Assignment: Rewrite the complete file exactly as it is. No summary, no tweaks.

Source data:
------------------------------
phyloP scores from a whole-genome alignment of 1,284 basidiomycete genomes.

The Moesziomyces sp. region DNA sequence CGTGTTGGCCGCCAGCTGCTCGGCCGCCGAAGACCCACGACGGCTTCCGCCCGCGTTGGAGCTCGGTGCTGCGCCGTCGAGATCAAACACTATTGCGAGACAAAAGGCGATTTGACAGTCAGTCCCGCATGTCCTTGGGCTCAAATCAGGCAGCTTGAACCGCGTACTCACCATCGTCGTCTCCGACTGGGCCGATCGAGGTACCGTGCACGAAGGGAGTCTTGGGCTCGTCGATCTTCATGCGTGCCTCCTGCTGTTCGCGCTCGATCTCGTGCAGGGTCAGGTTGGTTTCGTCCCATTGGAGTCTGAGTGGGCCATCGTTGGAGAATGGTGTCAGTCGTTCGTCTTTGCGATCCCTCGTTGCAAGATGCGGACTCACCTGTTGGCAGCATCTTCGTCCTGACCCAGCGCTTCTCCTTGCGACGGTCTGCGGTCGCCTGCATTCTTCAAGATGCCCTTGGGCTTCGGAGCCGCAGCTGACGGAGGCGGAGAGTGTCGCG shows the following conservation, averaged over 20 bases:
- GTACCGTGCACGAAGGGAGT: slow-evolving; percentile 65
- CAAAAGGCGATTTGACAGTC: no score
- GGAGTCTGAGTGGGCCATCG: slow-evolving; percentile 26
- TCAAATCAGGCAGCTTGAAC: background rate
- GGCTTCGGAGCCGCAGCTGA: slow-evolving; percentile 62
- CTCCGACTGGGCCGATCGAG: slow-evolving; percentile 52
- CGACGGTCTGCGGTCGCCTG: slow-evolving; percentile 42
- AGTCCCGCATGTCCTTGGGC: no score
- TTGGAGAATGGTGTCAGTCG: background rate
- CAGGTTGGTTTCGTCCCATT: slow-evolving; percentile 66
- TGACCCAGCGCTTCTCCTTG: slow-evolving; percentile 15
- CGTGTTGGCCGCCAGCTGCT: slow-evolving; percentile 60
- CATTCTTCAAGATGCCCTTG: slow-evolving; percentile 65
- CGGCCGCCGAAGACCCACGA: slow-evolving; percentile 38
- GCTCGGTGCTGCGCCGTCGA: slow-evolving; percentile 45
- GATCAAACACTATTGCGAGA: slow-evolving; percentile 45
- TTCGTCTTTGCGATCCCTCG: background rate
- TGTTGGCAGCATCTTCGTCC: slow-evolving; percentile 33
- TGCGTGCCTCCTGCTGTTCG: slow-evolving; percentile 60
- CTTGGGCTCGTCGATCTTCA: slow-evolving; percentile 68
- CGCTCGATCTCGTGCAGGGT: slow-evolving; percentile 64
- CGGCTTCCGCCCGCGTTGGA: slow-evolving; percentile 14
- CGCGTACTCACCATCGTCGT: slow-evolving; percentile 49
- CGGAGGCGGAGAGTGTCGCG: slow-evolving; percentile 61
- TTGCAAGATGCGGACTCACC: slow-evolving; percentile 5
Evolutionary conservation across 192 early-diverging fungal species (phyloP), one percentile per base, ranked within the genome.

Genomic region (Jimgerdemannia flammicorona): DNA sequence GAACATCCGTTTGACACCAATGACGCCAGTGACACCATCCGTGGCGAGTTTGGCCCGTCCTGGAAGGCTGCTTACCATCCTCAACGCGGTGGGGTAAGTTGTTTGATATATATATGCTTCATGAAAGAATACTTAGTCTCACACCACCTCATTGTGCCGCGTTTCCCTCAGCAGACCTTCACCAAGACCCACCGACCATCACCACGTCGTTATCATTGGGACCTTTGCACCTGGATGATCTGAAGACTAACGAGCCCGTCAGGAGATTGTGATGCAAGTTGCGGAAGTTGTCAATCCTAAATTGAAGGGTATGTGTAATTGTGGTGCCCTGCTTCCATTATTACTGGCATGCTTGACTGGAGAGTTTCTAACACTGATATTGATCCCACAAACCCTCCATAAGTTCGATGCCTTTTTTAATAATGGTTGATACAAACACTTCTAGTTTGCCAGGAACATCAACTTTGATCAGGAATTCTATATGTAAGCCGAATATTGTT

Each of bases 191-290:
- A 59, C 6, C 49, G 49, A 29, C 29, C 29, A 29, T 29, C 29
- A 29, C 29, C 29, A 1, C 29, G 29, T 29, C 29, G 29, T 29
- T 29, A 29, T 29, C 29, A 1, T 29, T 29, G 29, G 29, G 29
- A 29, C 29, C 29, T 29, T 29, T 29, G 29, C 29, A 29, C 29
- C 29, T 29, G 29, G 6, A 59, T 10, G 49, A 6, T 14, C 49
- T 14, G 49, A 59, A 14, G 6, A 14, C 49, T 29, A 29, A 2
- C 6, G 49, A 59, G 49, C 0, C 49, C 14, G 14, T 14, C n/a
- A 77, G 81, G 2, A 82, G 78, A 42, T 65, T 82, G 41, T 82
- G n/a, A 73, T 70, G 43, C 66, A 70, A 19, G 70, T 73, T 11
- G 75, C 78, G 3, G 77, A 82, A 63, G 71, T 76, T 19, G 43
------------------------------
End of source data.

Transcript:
phyloP scores from a whole-genome alignment of 1,284 basidiomycete genomes.

The Moesziomyces sp. region DNA sequence CGTGTTGGCCGCCAGCTGCTCGGCCGCCGAAGACCCACGACGGCTTCCGCCCGCGTTGGAGCTCGGTGCTGCGCCGTCGAGATCAAACACTATTGCGAGACAAAAGGCGATTTGACAGTCAGTCCCGCATGTCCTTGGGCTCAAATCAGGCAGCTTGAACCGCGTACTCACCATCGTCGTCTCCGACTGGGCCGATCGAGGTACCGTGCACGAAGGGAGTCTTGGGCTCGTCGATCTTCATGCGTGCCTCCTGCTGTTCGCGCTCGATCTCGTGCAGGGTCAGGTTGGTTTCGTCCCATTGGAGTCTGAGTGGGCCATCGTTGGAGAATGGTGTCAGTCGTTCGTCTTTGCGATCCCTCGTTGCAAGATGCGGACTCACCTGTTGGCAGCATCTTCGTCCTGACCCAGCGCTTCTCCTTGCGACGGTCTGCGGTCGCCTGCATTCTTCAAGATGCCCTTGGGCTTCGGAGCCGCAGCTGACGGAGGCGGAGAGTGTCGCG shows the following conservation, averaged over 20 bases:
- GTACCGTGCACGAAGGGAGT: slow-evolving; percentile 65
- CAAAAGGCGATTTGACAGTC: no score
- GGAGTCTGAGTGGGCCATCG: slow-evolving; percentile 26
- TCAAATCAGGCAGCTTGAAC: background rate
- GGCTTCGGAGCCGCAGCTGA: slow-evolving; percentile 62
- CTCCGACTGGGCCGATCGAG: slow-evolving; percentile 52
- CGACGGTCTGCGGTCGCCTG: slow-evolving; percentile 42
- AGTCCCGCATGTCCTTGGGC: no score
- TTGGAGAATGGTGTCAGTCG: background rate
- CAGGTTGGTTTCGTCCCATT: slow-evolving; percentile 66
- TGACCCAGCGCTTCTCCTTG: slow-evolving; percentile 15
- CGTGTTGGCCGCCAGCTGCT: slow-evolving; percentile 60
- CATTCTTCAAGATGCCCTTG: slow-evolving; percentile 65
- CGGCCGCCGAAGACCCACGA: slow-evolving; percentile 38
- GCTCGGTGCTGCGCCGTCGA: slow-evolving; percentile 45
- GATCAAACACTATTGCGAGA: slow-evolving; percentile 45
- TTCGTCTTTGCGATCCCTCG: background rate
- TGTTGGCAGCATCTTCGTCC: slow-evolving; percentile 33
- TGCGTGCCTCCTGCTGTTCG: slow-evolving; percentile 60
- CTTGGGCTCGTCGATCTTCA: slow-evolving; percentile 68
- CGCTCGATCTCGTGCAGGGT: slow-evolving; percentile 64
- CGGCTTCCGCCCGCGTTGGA: slow-evolving; percentile 14
- CGCGTACTCACCATCGTCGT: slow-evolving; percentile 49
- CGGAGGCGGAGAGTGTCGCG: slow-evolving; percentile 61
- TTGCAAGATGCGGACTCACC: slow-evolving; percentile 5
Evolutionary conservation across 192 early-diverging fungal species (phyloP), one percentile per base, ranked within the genome.

Genomic region (Jimgerdemannia flammicorona): DNA sequence GAACATCCGTTTGACACCAATGACGCCAGTGACACCATCCGTGGCGAGTTTGGCCCGTCCTGGAAGGCTGCTTACCATCCTCAACGCGGTGGGGTAAGTTGTTTGATATATATATGCTTCATGAAAGAATACTTAGTCTCACACCACCTCATTGTGCCGCGTTTCCCTCAGCAGACCTTCACCAAGACCCACCGACCATCACCACGTCGTTATCATTGGGACCTTTGCACCTGGATGATCTGAAGACTAACGAGCCCGTCAGGAGATTGTGATGCAAGTTGCGGAAGTTGTCAATCCTAAATTGAAGGGTATGTGTAATTGTGGTGCCCTGCTTCCATTATTACTGGCATGCTTGACTGGAGAGTTTCTAACACTGATATTGATCCCACAAACCCTCCATAAGTTCGATGCCTTTTTTAATAATGGTTGATACAAACACTTCTAGTTTGCCAGGAACATCAACTTTGATCAGGAATTCTATATGTAAGCCGAATATTGTT

Each of bases 191-290:
- A 59, C 6, C 49, G 49, A 29, C 29, C 29, A 29, T 29, C 29
- A 29, C 29, C 29, A 1, C 29, G 29, T 29, C 29, G 29, T 29
- T 29, A 29, T 29, C 29, A 1, T 29, T 29, G 29, G 29, G 29
- A 29, C 29, C 29, T 29, T 29, T 29, G 29, C 29, A 29, C 29
- C 29, T 29, G 29, G 6, A 59, T 10, G 49, A 6, T 14, C 49
- T 14, G 49, A 59, A 14, G 6, A 14, C 49, T 29, A 29, A 2
- C 6, G 49, A 59, G 49, C 0, C 49, C 14, G 14, T 14, C n/a
- A 77, G 81, G 2, A 82, G 78, A 42, T 65, T 82, G 41, T 82
- G n/a, A 73, T 70, G 43, C 66, A 70, A 19, G 70, T 73, T 11
- G 75, C 78, G 3, G 77, A 82, A 63, G 71, T 76, T 19, G 43